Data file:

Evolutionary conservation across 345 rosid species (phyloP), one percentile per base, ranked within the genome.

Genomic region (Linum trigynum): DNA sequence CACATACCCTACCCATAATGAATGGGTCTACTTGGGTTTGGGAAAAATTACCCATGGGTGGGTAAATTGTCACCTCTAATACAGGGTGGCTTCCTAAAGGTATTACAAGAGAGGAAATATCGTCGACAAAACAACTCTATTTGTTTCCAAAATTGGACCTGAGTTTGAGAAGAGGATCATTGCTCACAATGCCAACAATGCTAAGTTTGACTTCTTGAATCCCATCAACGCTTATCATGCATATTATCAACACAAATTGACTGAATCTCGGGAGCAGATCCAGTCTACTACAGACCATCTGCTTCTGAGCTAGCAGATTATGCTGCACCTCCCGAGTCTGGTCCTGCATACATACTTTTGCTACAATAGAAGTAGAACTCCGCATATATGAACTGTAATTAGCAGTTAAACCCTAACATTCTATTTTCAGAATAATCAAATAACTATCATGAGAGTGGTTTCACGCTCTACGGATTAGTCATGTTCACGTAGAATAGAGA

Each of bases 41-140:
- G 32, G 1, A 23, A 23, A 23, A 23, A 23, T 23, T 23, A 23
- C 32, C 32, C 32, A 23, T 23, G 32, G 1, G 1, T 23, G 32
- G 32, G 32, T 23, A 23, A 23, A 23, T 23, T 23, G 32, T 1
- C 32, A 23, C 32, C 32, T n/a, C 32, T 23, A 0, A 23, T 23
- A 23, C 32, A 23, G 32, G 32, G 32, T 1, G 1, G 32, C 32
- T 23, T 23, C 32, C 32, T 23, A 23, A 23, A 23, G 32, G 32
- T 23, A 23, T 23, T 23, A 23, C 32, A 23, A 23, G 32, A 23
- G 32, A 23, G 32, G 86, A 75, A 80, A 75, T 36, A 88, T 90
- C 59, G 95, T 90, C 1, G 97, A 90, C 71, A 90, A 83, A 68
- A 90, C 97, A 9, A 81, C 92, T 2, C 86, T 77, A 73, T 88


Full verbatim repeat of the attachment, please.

Evolutionary conservation across 345 rosid species (phyloP), one percentile per base, ranked within the genome.

Genomic region (Linum trigynum): DNA sequence CACATACCCTACCCATAATGAATGGGTCTACTTGGGTTTGGGAAAAATTACCCATGGGTGGGTAAATTGTCACCTCTAATACAGGGTGGCTTCCTAAAGGTATTACAAGAGAGGAAATATCGTCGACAAAACAACTCTATTTGTTTCCAAAATTGGACCTGAGTTTGAGAAGAGGATCATTGCTCACAATGCCAACAATGCTAAGTTTGACTTCTTGAATCCCATCAACGCTTATCATGCATATTATCAACACAAATTGACTGAATCTCGGGAGCAGATCCAGTCTACTACAGACCATCTGCTTCTGAGCTAGCAGATTATGCTGCACCTCCCGAGTCTGGTCCTGCATACATACTTTTGCTACAATAGAAGTAGAACTCCGCATATATGAACTGTAATTAGCAGTTAAACCCTAACATTCTATTTTCAGAATAATCAAATAACTATCATGAGAGTGGTTTCACGCTCTACGGATTAGTCATGTTCACGTAGAATAGAGA

Each of bases 41-140:
- G 32, G 1, A 23, A 23, A 23, A 23, A 23, T 23, T 23, A 23
- C 32, C 32, C 32, A 23, T 23, G 32, G 1, G 1, T 23, G 32
- G 32, G 32, T 23, A 23, A 23, A 23, T 23, T 23, G 32, T 1
- C 32, A 23, C 32, C 32, T n/a, C 32, T 23, A 0, A 23, T 23
- A 23, C 32, A 23, G 32, G 32, G 32, T 1, G 1, G 32, C 32
- T 23, T 23, C 32, C 32, T 23, A 23, A 23, A 23, G 32, G 32
- T 23, A 23, T 23, T 23, A 23, C 32, A 23, A 23, G 32, A 23
- G 32, A 23, G 32, G 86, A 75, A 80, A 75, T 36, A 88, T 90
- C 59, G 95, T 90, C 1, G 97, A 90, C 71, A 90, A 83, A 68
- A 90, C 97, A 9, A 81, C 92, T 2, C 86, T 77, A 73, T 88